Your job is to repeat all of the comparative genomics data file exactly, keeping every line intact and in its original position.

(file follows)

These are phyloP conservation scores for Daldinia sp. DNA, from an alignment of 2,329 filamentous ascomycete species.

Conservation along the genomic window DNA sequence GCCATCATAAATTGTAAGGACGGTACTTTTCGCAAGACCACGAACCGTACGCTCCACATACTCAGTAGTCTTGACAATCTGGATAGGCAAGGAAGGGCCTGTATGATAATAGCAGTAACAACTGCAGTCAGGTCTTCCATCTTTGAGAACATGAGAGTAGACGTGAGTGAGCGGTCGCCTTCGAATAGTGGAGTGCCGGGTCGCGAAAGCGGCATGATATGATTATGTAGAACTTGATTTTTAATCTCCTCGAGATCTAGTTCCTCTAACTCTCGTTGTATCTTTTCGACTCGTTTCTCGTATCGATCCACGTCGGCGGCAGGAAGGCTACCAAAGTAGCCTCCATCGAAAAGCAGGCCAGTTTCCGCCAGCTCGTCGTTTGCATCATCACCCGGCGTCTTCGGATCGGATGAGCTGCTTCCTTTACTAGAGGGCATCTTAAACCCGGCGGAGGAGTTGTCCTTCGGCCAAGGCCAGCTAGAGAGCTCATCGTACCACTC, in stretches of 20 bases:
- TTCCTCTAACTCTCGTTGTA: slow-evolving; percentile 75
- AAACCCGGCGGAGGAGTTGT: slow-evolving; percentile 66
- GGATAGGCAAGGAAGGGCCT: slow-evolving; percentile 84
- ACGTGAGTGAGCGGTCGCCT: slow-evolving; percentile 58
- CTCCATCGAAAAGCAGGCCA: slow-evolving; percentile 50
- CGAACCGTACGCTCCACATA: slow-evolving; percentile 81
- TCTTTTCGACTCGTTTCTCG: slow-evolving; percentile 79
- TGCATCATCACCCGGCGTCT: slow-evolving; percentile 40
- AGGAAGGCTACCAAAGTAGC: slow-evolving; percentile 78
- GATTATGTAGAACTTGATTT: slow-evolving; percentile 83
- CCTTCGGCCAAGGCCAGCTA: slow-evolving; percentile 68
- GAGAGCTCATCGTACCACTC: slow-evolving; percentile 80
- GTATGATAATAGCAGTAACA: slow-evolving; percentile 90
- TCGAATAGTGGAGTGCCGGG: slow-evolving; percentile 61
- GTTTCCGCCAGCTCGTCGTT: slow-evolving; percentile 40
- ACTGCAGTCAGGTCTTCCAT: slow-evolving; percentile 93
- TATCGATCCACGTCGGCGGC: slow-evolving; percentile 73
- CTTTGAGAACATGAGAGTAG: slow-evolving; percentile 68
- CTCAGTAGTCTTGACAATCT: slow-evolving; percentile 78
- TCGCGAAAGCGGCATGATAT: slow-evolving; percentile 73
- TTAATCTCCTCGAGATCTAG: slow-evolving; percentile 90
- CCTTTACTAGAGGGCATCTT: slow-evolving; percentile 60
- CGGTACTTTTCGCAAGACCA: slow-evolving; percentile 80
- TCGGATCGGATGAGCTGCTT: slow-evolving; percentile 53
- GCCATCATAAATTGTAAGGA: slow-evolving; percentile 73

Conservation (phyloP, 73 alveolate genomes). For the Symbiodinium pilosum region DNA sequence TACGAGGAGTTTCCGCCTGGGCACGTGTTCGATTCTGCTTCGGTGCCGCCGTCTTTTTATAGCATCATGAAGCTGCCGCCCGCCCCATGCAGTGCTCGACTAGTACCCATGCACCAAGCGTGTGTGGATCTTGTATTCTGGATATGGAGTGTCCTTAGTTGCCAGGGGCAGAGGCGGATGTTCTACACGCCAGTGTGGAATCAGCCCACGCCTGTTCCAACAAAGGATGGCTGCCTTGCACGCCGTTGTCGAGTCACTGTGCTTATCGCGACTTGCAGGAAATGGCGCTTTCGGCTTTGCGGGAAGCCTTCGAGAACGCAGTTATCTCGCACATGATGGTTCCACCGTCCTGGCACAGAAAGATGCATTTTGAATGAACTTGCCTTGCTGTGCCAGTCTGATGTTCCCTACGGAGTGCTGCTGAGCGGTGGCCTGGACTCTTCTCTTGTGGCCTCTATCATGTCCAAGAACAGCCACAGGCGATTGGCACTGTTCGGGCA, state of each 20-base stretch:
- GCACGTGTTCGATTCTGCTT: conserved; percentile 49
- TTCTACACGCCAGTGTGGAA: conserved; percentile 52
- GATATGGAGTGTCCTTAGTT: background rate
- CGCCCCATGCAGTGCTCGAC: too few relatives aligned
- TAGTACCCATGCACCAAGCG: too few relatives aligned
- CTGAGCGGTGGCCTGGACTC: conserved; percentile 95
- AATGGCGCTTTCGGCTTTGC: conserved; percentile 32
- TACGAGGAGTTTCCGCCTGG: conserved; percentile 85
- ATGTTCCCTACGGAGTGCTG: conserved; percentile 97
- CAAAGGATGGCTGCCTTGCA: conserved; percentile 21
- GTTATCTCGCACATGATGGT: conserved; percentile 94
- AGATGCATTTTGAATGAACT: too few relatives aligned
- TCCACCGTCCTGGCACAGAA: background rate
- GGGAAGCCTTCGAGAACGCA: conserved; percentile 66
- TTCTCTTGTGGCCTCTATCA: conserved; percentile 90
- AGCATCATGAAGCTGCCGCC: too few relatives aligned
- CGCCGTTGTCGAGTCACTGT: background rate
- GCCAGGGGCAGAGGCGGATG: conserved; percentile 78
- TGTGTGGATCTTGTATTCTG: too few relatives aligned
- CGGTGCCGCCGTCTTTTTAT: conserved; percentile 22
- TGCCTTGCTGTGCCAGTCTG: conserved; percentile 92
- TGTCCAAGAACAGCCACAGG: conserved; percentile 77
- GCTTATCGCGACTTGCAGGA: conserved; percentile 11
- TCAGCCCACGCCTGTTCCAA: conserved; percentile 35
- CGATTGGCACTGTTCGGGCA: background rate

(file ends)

These are phyloP conservation scores for Daldinia sp. DNA, from an alignment of 2,329 filamentous ascomycete species.

Conservation along the genomic window DNA sequence GCCATCATAAATTGTAAGGACGGTACTTTTCGCAAGACCACGAACCGTACGCTCCACATACTCAGTAGTCTTGACAATCTGGATAGGCAAGGAAGGGCCTGTATGATAATAGCAGTAACAACTGCAGTCAGGTCTTCCATCTTTGAGAACATGAGAGTAGACGTGAGTGAGCGGTCGCCTTCGAATAGTGGAGTGCCGGGTCGCGAAAGCGGCATGATATGATTATGTAGAACTTGATTTTTAATCTCCTCGAGATCTAGTTCCTCTAACTCTCGTTGTATCTTTTCGACTCGTTTCTCGTATCGATCCACGTCGGCGGCAGGAAGGCTACCAAAGTAGCCTCCATCGAAAAGCAGGCCAGTTTCCGCCAGCTCGTCGTTTGCATCATCACCCGGCGTCTTCGGATCGGATGAGCTGCTTCCTTTACTAGAGGGCATCTTAAACCCGGCGGAGGAGTTGTCCTTCGGCCAAGGCCAGCTAGAGAGCTCATCGTACCACTC, in stretches of 20 bases:
- TTCCTCTAACTCTCGTTGTA: slow-evolving; percentile 75
- AAACCCGGCGGAGGAGTTGT: slow-evolving; percentile 66
- GGATAGGCAAGGAAGGGCCT: slow-evolving; percentile 84
- ACGTGAGTGAGCGGTCGCCT: slow-evolving; percentile 58
- CTCCATCGAAAAGCAGGCCA: slow-evolving; percentile 50
- CGAACCGTACGCTCCACATA: slow-evolving; percentile 81
- TCTTTTCGACTCGTTTCTCG: slow-evolving; percentile 79
- TGCATCATCACCCGGCGTCT: slow-evolving; percentile 40
- AGGAAGGCTACCAAAGTAGC: slow-evolving; percentile 78
- GATTATGTAGAACTTGATTT: slow-evolving; percentile 83
- CCTTCGGCCAAGGCCAGCTA: slow-evolving; percentile 68
- GAGAGCTCATCGTACCACTC: slow-evolving; percentile 80
- GTATGATAATAGCAGTAACA: slow-evolving; percentile 90
- TCGAATAGTGGAGTGCCGGG: slow-evolving; percentile 61
- GTTTCCGCCAGCTCGTCGTT: slow-evolving; percentile 40
- ACTGCAGTCAGGTCTTCCAT: slow-evolving; percentile 93
- TATCGATCCACGTCGGCGGC: slow-evolving; percentile 73
- CTTTGAGAACATGAGAGTAG: slow-evolving; percentile 68
- CTCAGTAGTCTTGACAATCT: slow-evolving; percentile 78
- TCGCGAAAGCGGCATGATAT: slow-evolving; percentile 73
- TTAATCTCCTCGAGATCTAG: slow-evolving; percentile 90
- CCTTTACTAGAGGGCATCTT: slow-evolving; percentile 60
- CGGTACTTTTCGCAAGACCA: slow-evolving; percentile 80
- TCGGATCGGATGAGCTGCTT: slow-evolving; percentile 53
- GCCATCATAAATTGTAAGGA: slow-evolving; percentile 73

Conservation (phyloP, 73 alveolate genomes). For the Symbiodinium pilosum region DNA sequence TACGAGGAGTTTCCGCCTGGGCACGTGTTCGATTCTGCTTCGGTGCCGCCGTCTTTTTATAGCATCATGAAGCTGCCGCCCGCCCCATGCAGTGCTCGACTAGTACCCATGCACCAAGCGTGTGTGGATCTTGTATTCTGGATATGGAGTGTCCTTAGTTGCCAGGGGCAGAGGCGGATGTTCTACACGCCAGTGTGGAATCAGCCCACGCCTGTTCCAACAAAGGATGGCTGCCTTGCACGCCGTTGTCGAGTCACTGTGCTTATCGCGACTTGCAGGAAATGGCGCTTTCGGCTTTGCGGGAAGCCTTCGAGAACGCAGTTATCTCGCACATGATGGTTCCACCGTCCTGGCACAGAAAGATGCATTTTGAATGAACTTGCCTTGCTGTGCCAGTCTGATGTTCCCTACGGAGTGCTGCTGAGCGGTGGCCTGGACTCTTCTCTTGTGGCCTCTATCATGTCCAAGAACAGCCACAGGCGATTGGCACTGTTCGGGCA, state of each 20-base stretch:
- GCACGTGTTCGATTCTGCTT: conserved; percentile 49
- TTCTACACGCCAGTGTGGAA: conserved; percentile 52
- GATATGGAGTGTCCTTAGTT: background rate
- CGCCCCATGCAGTGCTCGAC: too few relatives aligned
- TAGTACCCATGCACCAAGCG: too few relatives aligned
- CTGAGCGGTGGCCTGGACTC: conserved; percentile 95
- AATGGCGCTTTCGGCTTTGC: conserved; percentile 32
- TACGAGGAGTTTCCGCCTGG: conserved; percentile 85
- ATGTTCCCTACGGAGTGCTG: conserved; percentile 97
- CAAAGGATGGCTGCCTTGCA: conserved; percentile 21
- GTTATCTCGCACATGATGGT: conserved; percentile 94
- AGATGCATTTTGAATGAACT: too few relatives aligned
- TCCACCGTCCTGGCACAGAA: background rate
- GGGAAGCCTTCGAGAACGCA: conserved; percentile 66
- TTCTCTTGTGGCCTCTATCA: conserved; percentile 90
- AGCATCATGAAGCTGCCGCC: too few relatives aligned
- CGCCGTTGTCGAGTCACTGT: background rate
- GCCAGGGGCAGAGGCGGATG: conserved; percentile 78
- TGTGTGGATCTTGTATTCTG: too few relatives aligned
- CGGTGCCGCCGTCTTTTTAT: conserved; percentile 22
- TGCCTTGCTGTGCCAGTCTG: conserved; percentile 92
- TGTCCAAGAACAGCCACAGG: conserved; percentile 77
- GCTTATCGCGACTTGCAGGA: conserved; percentile 11
- TCAGCCCACGCCTGTTCCAA: conserved; percentile 35
- CGATTGGCACTGTTCGGGCA: background rate